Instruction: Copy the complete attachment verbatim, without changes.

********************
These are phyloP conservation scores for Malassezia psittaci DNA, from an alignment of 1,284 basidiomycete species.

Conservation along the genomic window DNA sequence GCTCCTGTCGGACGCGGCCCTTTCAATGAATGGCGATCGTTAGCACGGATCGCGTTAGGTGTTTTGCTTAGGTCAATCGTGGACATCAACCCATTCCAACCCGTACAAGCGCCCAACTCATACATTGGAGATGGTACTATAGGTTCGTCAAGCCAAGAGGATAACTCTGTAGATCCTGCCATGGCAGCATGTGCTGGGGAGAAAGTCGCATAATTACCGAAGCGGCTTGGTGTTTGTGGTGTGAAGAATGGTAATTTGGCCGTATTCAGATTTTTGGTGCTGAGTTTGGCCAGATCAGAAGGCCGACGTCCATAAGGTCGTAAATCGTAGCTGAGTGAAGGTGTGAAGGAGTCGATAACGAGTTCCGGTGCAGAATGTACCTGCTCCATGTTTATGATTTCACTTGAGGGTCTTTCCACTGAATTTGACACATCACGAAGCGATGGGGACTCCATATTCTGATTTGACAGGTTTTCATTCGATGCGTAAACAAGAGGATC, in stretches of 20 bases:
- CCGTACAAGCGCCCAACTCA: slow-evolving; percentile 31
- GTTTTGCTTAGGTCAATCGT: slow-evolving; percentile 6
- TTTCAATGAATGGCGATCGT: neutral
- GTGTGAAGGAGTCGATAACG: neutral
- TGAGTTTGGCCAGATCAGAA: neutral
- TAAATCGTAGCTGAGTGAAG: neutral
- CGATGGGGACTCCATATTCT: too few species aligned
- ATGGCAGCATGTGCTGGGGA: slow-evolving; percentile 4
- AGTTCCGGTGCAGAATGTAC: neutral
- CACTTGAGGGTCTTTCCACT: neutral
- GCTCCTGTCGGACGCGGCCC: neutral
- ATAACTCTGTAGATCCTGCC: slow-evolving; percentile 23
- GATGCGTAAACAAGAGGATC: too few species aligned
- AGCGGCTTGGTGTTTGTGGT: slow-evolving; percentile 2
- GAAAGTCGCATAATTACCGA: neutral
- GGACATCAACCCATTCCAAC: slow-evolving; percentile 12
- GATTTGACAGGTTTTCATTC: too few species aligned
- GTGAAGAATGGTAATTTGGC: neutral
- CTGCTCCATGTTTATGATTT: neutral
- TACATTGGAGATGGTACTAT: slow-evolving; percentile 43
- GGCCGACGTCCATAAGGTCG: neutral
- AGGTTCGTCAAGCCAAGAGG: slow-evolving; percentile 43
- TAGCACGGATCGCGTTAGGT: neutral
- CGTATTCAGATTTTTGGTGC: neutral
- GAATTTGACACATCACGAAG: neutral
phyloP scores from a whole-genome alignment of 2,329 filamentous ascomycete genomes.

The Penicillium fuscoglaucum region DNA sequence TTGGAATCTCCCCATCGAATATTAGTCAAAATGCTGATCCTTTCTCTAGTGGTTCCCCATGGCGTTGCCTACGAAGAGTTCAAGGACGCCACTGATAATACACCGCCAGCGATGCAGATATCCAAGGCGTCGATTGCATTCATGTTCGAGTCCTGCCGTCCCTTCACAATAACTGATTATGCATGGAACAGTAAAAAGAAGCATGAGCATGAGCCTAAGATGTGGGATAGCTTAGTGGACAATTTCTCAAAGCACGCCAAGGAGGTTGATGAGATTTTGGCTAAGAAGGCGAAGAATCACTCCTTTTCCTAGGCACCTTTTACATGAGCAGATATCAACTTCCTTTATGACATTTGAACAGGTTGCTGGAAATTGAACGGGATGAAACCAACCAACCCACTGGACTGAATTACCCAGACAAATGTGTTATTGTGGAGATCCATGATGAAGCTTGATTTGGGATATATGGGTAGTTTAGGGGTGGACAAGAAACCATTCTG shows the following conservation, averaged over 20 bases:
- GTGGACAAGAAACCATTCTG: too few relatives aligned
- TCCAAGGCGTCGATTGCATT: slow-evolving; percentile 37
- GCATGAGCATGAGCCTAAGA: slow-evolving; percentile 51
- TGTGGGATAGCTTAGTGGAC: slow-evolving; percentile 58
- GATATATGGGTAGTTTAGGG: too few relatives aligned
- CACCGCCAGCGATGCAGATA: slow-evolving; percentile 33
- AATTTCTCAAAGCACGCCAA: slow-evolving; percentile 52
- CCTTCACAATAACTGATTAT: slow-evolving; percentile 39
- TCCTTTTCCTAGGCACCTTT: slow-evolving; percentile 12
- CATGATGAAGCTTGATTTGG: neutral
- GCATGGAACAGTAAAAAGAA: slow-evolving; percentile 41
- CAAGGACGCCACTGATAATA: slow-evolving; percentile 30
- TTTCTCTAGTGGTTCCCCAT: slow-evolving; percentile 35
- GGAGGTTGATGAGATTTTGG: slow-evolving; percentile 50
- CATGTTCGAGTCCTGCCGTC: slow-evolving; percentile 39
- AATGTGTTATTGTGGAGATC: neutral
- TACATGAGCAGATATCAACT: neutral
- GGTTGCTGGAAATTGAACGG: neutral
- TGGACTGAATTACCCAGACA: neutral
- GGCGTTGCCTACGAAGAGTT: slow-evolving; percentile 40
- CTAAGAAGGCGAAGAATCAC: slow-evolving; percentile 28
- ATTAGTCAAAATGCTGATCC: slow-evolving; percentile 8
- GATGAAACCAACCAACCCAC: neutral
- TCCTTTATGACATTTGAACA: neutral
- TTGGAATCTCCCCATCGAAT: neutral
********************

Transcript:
These are phyloP conservation scores for Malassezia psittaci DNA, from an alignment of 1,284 basidiomycete species.

Conservation along the genomic window DNA sequence GCTCCTGTCGGACGCGGCCCTTTCAATGAATGGCGATCGTTAGCACGGATCGCGTTAGGTGTTTTGCTTAGGTCAATCGTGGACATCAACCCATTCCAACCCGTACAAGCGCCCAACTCATACATTGGAGATGGTACTATAGGTTCGTCAAGCCAAGAGGATAACTCTGTAGATCCTGCCATGGCAGCATGTGCTGGGGAGAAAGTCGCATAATTACCGAAGCGGCTTGGTGTTTGTGGTGTGAAGAATGGTAATTTGGCCGTATTCAGATTTTTGGTGCTGAGTTTGGCCAGATCAGAAGGCCGACGTCCATAAGGTCGTAAATCGTAGCTGAGTGAAGGTGTGAAGGAGTCGATAACGAGTTCCGGTGCAGAATGTACCTGCTCCATGTTTATGATTTCACTTGAGGGTCTTTCCACTGAATTTGACACATCACGAAGCGATGGGGACTCCATATTCTGATTTGACAGGTTTTCATTCGATGCGTAAACAAGAGGATC, in stretches of 20 bases:
- CCGTACAAGCGCCCAACTCA: slow-evolving; percentile 31
- GTTTTGCTTAGGTCAATCGT: slow-evolving; percentile 6
- TTTCAATGAATGGCGATCGT: neutral
- GTGTGAAGGAGTCGATAACG: neutral
- TGAGTTTGGCCAGATCAGAA: neutral
- TAAATCGTAGCTGAGTGAAG: neutral
- CGATGGGGACTCCATATTCT: too few species aligned
- ATGGCAGCATGTGCTGGGGA: slow-evolving; percentile 4
- AGTTCCGGTGCAGAATGTAC: neutral
- CACTTGAGGGTCTTTCCACT: neutral
- GCTCCTGTCGGACGCGGCCC: neutral
- ATAACTCTGTAGATCCTGCC: slow-evolving; percentile 23
- GATGCGTAAACAAGAGGATC: too few species aligned
- AGCGGCTTGGTGTTTGTGGT: slow-evolving; percentile 2
- GAAAGTCGCATAATTACCGA: neutral
- GGACATCAACCCATTCCAAC: slow-evolving; percentile 12
- GATTTGACAGGTTTTCATTC: too few species aligned
- GTGAAGAATGGTAATTTGGC: neutral
- CTGCTCCATGTTTATGATTT: neutral
- TACATTGGAGATGGTACTAT: slow-evolving; percentile 43
- GGCCGACGTCCATAAGGTCG: neutral
- AGGTTCGTCAAGCCAAGAGG: slow-evolving; percentile 43
- TAGCACGGATCGCGTTAGGT: neutral
- CGTATTCAGATTTTTGGTGC: neutral
- GAATTTGACACATCACGAAG: neutral
phyloP scores from a whole-genome alignment of 2,329 filamentous ascomycete genomes.

The Penicillium fuscoglaucum region DNA sequence TTGGAATCTCCCCATCGAATATTAGTCAAAATGCTGATCCTTTCTCTAGTGGTTCCCCATGGCGTTGCCTACGAAGAGTTCAAGGACGCCACTGATAATACACCGCCAGCGATGCAGATATCCAAGGCGTCGATTGCATTCATGTTCGAGTCCTGCCGTCCCTTCACAATAACTGATTATGCATGGAACAGTAAAAAGAAGCATGAGCATGAGCCTAAGATGTGGGATAGCTTAGTGGACAATTTCTCAAAGCACGCCAAGGAGGTTGATGAGATTTTGGCTAAGAAGGCGAAGAATCACTCCTTTTCCTAGGCACCTTTTACATGAGCAGATATCAACTTCCTTTATGACATTTGAACAGGTTGCTGGAAATTGAACGGGATGAAACCAACCAACCCACTGGACTGAATTACCCAGACAAATGTGTTATTGTGGAGATCCATGATGAAGCTTGATTTGGGATATATGGGTAGTTTAGGGGTGGACAAGAAACCATTCTG shows the following conservation, averaged over 20 bases:
- GTGGACAAGAAACCATTCTG: too few relatives aligned
- TCCAAGGCGTCGATTGCATT: slow-evolving; percentile 37
- GCATGAGCATGAGCCTAAGA: slow-evolving; percentile 51
- TGTGGGATAGCTTAGTGGAC: slow-evolving; percentile 58
- GATATATGGGTAGTTTAGGG: too few relatives aligned
- CACCGCCAGCGATGCAGATA: slow-evolving; percentile 33
- AATTTCTCAAAGCACGCCAA: slow-evolving; percentile 52
- CCTTCACAATAACTGATTAT: slow-evolving; percentile 39
- TCCTTTTCCTAGGCACCTTT: slow-evolving; percentile 12
- CATGATGAAGCTTGATTTGG: neutral
- GCATGGAACAGTAAAAAGAA: slow-evolving; percentile 41
- CAAGGACGCCACTGATAATA: slow-evolving; percentile 30
- TTTCTCTAGTGGTTCCCCAT: slow-evolving; percentile 35
- GGAGGTTGATGAGATTTTGG: slow-evolving; percentile 50
- CATGTTCGAGTCCTGCCGTC: slow-evolving; percentile 39
- AATGTGTTATTGTGGAGATC: neutral
- TACATGAGCAGATATCAACT: neutral
- GGTTGCTGGAAATTGAACGG: neutral
- TGGACTGAATTACCCAGACA: neutral
- GGCGTTGCCTACGAAGAGTT: slow-evolving; percentile 40
- CTAAGAAGGCGAAGAATCAC: slow-evolving; percentile 28
- ATTAGTCAAAATGCTGATCC: slow-evolving; percentile 8
- GATGAAACCAACCAACCCAC: neutral
- TCCTTTATGACATTTGAACA: neutral
- TTGGAATCTCCCCATCGAAT: neutral